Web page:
R. fluitans Lam was applied to this plant in NZ. However R. fluitans has longer leaves and often larger flowers (Johnson and Brooke 1989).
Vascular – Exotic
Herbs - Dicotyledons other than Composites
The National Vegetation Survey (NVS) Databank is a physical archive and electronic databank containing records of over 94,000 vegetation survey plots - including data from over 19,000 permanent plots. NVS maintains a standard set of species code abbreviations that correspond to standard scientific plant names from the Ngä Tipu o Aotearoa - New Zealand Plants database.
Submerged perennial plant with creeping rhizomes and long leafy stems. The leaves are usually 3 to 6 cm long, forked and ending in threadlike segments. The white 5-petalled flowers with a yellow centre are held above the water surface.
Widely naturalised, common in many regions but apparently absent in Northland and very rare in Westland. Becoming rare in northern New Zealand south to the volcanic plateau where it is still common.
Moderately fast flowing to still water bodies.
Aquatic perennial, rarely terrestrial; roots all fibrous. Rhizome creeping. Stems slender to stout, prostrate or ascending, up to 1-(2)m long often rooting at the nodes. . Lvs divided into many filiform segments, glabrous but for a few short hairs at segment tips, (1)-3-6-(8) cm long; segments narrowly linear in terrestrial plants; petiole (2)-5-30 mm long. Fls solitary, 8-15 mm diam. Pedicels terete, glabrous, (2)-3-6-(8) cm long. Sepals 5, bluish near tip, reflexed 2.5-4 mm long. Petals 5, white with yellow base, 6-8 x c. 4mm long; nectary single, 0.5-1mm from petal base, lunate. Receptacle usually with a few sparse hairs at base, elongating slightly at fruiting. Achenes 30-60, glabrous, ovoid, slightly flattened, transversely rugose; body 1.5-2 mm long; beak straight, c. 0.5 mm long.
Fanwort (Cabomba caroliniana) and egeria (Egeria densa) have similar flowers. Differs from fanwort in that the leaves are not fan-shaped and alternately rather than oppositely arranged. Differs from egeria in that the leaves are finely divided, forked and not arranged in whorls.
(October) December - February (April)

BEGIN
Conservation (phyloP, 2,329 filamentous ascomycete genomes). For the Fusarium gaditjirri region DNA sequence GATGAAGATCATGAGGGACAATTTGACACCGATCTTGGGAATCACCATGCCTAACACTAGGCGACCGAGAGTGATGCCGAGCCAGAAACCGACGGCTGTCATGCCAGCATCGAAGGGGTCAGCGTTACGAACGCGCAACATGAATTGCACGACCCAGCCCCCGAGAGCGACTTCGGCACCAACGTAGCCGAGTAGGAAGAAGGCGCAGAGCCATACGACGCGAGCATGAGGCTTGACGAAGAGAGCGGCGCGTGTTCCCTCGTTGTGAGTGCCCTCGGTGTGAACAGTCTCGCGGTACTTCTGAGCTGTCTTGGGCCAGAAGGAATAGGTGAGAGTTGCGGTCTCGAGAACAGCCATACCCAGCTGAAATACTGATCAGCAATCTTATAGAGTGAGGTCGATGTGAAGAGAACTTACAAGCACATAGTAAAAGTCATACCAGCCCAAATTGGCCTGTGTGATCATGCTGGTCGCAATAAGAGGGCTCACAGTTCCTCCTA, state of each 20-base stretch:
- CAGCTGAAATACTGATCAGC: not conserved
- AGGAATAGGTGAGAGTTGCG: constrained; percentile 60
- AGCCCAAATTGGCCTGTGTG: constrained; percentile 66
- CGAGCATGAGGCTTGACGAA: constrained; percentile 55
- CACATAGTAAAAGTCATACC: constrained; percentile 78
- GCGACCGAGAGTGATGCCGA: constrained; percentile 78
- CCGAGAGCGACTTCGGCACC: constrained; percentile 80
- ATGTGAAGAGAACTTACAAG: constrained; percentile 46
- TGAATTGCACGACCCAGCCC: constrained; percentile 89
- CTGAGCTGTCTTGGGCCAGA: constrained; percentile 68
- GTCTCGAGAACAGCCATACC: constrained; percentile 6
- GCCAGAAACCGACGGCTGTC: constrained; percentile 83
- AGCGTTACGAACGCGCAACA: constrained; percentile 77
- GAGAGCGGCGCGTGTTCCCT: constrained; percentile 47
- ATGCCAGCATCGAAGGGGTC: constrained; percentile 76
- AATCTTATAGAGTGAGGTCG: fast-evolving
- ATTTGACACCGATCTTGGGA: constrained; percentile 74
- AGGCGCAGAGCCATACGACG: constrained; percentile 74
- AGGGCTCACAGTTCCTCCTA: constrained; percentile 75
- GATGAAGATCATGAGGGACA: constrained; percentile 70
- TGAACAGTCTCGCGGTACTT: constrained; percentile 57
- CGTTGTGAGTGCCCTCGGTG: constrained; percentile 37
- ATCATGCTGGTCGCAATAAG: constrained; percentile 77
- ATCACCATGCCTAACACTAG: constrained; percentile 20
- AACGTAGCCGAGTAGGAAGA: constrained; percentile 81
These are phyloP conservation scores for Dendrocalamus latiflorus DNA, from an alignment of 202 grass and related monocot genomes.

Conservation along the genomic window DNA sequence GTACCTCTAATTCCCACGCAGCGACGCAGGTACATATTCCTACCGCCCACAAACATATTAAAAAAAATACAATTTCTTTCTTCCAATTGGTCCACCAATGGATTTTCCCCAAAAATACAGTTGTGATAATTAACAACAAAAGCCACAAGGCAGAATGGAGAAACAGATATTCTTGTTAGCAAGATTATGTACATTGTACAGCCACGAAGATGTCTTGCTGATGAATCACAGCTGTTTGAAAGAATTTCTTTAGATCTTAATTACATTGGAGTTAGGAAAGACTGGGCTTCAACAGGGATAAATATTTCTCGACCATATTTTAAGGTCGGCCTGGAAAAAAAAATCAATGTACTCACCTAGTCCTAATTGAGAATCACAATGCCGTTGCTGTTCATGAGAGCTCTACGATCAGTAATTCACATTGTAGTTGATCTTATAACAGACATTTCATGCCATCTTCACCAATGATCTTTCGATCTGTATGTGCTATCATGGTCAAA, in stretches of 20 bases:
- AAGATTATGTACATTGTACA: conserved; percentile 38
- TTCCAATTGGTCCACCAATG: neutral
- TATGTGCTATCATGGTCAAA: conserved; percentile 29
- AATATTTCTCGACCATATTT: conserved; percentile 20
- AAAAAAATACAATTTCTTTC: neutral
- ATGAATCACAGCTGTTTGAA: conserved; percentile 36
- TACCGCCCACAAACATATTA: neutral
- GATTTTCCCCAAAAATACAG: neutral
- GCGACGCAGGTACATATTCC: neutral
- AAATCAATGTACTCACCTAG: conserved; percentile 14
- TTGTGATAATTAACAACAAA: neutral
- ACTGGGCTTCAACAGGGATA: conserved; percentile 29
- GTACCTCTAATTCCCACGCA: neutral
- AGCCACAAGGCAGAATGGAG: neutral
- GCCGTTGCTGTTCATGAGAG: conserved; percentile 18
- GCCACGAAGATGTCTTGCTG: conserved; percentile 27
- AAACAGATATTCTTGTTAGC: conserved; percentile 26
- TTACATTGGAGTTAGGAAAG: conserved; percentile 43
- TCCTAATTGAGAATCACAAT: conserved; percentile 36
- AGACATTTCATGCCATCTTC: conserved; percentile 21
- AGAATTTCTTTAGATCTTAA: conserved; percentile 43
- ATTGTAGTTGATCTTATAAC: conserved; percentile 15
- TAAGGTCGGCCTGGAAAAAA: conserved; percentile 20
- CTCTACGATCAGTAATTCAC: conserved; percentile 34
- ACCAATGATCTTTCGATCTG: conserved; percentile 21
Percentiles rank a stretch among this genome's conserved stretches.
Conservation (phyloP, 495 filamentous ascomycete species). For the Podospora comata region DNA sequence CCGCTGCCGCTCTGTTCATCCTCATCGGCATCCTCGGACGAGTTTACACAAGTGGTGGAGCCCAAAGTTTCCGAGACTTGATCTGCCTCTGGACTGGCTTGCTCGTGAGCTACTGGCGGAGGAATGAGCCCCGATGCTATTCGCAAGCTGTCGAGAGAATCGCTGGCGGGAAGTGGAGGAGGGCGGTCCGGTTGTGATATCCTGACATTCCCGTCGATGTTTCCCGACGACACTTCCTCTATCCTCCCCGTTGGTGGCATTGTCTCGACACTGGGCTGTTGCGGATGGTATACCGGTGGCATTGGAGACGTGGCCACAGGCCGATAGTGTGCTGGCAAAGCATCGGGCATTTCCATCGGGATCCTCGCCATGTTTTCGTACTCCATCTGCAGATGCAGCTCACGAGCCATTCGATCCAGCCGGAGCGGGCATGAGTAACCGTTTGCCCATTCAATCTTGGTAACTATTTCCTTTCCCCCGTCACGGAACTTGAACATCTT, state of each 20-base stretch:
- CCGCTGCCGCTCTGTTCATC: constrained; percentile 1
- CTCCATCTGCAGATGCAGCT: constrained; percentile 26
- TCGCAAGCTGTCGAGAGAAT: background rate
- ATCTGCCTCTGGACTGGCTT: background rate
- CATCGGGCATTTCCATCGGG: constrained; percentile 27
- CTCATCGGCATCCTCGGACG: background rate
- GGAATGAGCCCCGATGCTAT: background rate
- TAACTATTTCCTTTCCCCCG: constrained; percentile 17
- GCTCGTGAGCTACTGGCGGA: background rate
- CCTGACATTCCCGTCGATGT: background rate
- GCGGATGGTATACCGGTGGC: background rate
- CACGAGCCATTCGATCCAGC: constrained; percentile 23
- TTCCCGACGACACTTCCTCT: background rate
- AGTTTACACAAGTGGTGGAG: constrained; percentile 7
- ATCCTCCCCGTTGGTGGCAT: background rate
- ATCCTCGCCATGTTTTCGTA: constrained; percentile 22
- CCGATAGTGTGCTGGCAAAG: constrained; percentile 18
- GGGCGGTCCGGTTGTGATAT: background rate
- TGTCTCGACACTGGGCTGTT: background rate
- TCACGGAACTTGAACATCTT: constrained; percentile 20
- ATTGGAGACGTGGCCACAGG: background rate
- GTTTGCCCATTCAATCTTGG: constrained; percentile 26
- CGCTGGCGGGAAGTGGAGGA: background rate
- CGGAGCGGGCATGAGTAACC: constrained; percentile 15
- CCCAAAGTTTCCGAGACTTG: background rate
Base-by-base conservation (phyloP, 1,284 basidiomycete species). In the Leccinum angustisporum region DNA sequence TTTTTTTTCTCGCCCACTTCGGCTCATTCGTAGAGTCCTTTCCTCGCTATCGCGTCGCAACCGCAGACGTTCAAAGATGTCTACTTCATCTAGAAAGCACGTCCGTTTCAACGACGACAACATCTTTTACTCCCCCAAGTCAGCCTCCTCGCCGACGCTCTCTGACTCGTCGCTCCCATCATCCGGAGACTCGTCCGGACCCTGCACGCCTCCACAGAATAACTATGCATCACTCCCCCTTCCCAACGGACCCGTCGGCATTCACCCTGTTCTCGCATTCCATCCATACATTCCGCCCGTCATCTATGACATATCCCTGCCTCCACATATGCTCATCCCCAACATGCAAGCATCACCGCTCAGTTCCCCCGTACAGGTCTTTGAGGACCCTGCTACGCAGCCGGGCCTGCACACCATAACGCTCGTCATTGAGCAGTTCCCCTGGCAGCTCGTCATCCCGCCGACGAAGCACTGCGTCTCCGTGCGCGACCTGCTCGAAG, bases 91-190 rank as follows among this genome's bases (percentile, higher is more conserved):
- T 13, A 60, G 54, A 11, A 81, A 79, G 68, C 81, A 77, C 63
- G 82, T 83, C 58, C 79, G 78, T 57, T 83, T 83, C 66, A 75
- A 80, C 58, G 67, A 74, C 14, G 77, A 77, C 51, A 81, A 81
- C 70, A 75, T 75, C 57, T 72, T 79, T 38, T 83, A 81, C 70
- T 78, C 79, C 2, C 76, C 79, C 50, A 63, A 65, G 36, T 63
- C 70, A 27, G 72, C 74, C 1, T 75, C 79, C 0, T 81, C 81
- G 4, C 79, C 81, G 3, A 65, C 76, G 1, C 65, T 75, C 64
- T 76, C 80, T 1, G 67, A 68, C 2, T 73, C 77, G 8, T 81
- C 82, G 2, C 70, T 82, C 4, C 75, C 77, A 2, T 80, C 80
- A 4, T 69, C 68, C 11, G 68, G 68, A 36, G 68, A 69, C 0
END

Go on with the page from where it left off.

Spreads by seeds or stem fragments. Bird dispersed seed.
Temperate Northern Hemisphere and Australia
Reason for introduction
Possibly naturally introduced from Australia by water fowl. Not known from the international aquarium or pond trade (Kasselmann 2003).
Not usually controlled in New Zealand, but may be controlled manually, or mechanically.
ranunculus: From the Latin ‘rana’ frog, meaning little frog and probably refers to the plants typical marshy habit where frogs abound
Factsheet prepared by Paul Champion and Deborah Hofstra (NIWA). Features description from Webb et al. (1988).
References and further reading
Webb, C.J.; Sykes, W.R.; Garnock-Jones, P.J. (1988). Flora of New Zealand Volume 4: Naturalised pteridophytes, gymnosperms, dicotyledons. Botany Division, DSIR, Christchurch. 1365 pp.
Champion et al (2012). Freshwater Pests of New Zealand. NIWA publication. http://www.niwa.co.nz/freshwater-and-estuaries/management-tools/identification-guides-and-fact-sheets/freshwater-pest-species.
Johnson PN, Brooke PA (1989). Wetland plants in New Zealand. DSIR Field Guide, DSIR Publishing, Wellington. 319pp.
Coffey BT, Clayton JS (1988). New Zealand water plants: a guide to plants found in New Zealand freshwaters. Ruakura Agricultural Cente. 65pp.
Popay et al (2010). An illustrated guide to common weeds of New Zealand, third edition. NZ Plant Protection Society Inc, 416pp. Kasselmann, K. (2003). Aquarium plants. Kreiger Publishing, Florida. 518 pp